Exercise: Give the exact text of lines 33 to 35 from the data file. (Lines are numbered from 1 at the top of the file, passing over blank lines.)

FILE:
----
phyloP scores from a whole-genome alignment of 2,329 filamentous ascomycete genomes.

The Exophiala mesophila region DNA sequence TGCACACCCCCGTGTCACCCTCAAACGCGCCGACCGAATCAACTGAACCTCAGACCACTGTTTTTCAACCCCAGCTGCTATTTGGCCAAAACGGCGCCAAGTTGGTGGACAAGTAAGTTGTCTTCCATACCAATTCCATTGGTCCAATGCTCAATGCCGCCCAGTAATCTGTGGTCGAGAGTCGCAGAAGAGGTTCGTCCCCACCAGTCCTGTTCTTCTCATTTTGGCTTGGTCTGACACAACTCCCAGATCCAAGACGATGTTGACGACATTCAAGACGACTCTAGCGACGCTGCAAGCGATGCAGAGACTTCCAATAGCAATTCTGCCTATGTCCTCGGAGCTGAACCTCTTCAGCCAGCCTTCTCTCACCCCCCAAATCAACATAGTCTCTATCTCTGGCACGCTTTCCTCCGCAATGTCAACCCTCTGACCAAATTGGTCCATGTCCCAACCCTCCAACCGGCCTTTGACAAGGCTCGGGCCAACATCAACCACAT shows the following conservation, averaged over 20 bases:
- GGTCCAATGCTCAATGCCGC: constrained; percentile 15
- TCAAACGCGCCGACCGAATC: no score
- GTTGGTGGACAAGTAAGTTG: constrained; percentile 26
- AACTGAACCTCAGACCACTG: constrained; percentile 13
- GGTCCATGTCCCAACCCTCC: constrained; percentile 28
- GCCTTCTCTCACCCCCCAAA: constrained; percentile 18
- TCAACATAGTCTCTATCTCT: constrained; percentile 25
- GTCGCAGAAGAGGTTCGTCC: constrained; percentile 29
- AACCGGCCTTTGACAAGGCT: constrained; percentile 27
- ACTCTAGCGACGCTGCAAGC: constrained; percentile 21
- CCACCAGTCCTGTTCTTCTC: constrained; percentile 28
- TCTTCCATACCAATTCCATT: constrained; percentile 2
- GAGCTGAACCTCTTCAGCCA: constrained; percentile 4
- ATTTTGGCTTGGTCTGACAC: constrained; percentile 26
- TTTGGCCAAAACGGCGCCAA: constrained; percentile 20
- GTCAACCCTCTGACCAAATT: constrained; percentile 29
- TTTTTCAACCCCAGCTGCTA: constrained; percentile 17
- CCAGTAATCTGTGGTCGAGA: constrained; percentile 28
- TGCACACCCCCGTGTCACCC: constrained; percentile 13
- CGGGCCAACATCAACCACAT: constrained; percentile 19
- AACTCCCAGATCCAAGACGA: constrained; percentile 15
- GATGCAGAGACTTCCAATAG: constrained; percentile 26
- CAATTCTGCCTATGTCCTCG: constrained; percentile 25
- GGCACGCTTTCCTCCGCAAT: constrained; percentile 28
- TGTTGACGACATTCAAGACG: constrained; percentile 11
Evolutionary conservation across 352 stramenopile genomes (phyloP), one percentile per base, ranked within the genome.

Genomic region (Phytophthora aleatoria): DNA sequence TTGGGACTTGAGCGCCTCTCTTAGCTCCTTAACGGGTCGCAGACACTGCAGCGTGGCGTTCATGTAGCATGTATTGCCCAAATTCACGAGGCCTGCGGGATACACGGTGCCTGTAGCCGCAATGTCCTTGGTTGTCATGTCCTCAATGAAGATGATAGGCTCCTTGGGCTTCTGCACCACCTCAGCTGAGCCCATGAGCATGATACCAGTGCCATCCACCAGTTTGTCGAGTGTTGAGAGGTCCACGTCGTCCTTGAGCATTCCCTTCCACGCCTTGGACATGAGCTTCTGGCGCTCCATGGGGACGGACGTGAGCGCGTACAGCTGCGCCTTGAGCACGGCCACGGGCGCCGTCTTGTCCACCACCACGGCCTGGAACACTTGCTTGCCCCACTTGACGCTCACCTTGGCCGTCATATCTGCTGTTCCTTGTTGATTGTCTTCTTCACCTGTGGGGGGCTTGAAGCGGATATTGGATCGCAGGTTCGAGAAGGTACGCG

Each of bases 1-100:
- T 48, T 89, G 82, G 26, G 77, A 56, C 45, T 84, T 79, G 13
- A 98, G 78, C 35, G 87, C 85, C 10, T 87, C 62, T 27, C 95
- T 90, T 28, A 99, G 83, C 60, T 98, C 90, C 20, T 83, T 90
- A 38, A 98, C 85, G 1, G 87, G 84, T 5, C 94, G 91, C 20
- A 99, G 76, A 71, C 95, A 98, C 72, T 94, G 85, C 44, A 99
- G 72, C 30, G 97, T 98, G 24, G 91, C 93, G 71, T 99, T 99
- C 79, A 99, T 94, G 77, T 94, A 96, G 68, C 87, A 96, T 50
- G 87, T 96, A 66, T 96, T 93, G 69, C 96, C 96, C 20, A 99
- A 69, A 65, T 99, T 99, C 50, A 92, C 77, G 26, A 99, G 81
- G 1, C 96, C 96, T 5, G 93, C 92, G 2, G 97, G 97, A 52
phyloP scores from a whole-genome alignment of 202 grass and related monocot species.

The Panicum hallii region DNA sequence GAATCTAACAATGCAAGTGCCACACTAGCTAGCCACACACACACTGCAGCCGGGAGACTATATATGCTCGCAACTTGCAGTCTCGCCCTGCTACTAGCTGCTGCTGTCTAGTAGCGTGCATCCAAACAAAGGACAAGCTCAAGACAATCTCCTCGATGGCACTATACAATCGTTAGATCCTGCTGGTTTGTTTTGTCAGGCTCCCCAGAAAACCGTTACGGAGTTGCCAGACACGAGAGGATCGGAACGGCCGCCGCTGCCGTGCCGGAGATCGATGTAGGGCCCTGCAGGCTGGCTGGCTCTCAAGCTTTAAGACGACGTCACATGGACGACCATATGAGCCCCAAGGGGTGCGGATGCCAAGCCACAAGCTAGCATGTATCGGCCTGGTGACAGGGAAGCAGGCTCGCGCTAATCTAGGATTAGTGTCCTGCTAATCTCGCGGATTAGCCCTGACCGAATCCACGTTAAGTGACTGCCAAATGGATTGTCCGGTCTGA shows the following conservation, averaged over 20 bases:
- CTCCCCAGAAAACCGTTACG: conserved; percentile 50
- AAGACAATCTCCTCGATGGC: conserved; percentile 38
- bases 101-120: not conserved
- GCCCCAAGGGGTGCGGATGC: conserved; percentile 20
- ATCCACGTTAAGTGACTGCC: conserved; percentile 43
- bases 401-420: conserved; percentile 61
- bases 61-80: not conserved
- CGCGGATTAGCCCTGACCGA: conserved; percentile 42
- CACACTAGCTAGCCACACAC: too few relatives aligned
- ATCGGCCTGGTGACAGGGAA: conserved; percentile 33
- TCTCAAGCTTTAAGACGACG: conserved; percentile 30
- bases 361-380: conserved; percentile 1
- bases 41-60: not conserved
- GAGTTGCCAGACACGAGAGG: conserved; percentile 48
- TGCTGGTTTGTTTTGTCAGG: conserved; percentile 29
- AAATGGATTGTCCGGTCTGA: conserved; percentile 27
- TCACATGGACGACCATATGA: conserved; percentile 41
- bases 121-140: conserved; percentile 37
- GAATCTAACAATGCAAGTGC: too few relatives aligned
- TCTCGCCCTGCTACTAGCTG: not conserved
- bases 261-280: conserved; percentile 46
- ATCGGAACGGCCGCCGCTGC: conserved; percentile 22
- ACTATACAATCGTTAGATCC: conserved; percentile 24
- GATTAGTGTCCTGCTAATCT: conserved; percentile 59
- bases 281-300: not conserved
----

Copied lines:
- T 90, T 28, A 99, G 83, C 60, T 98, C 90, C 20, T 83, T 90
- A 38, A 98, C 85, G 1, G 87, G 84, T 5, C 94, G 91, C 20
- A 99, G 76, A 71, C 95, A 98, C 72, T 94, G 85, C 44, A 99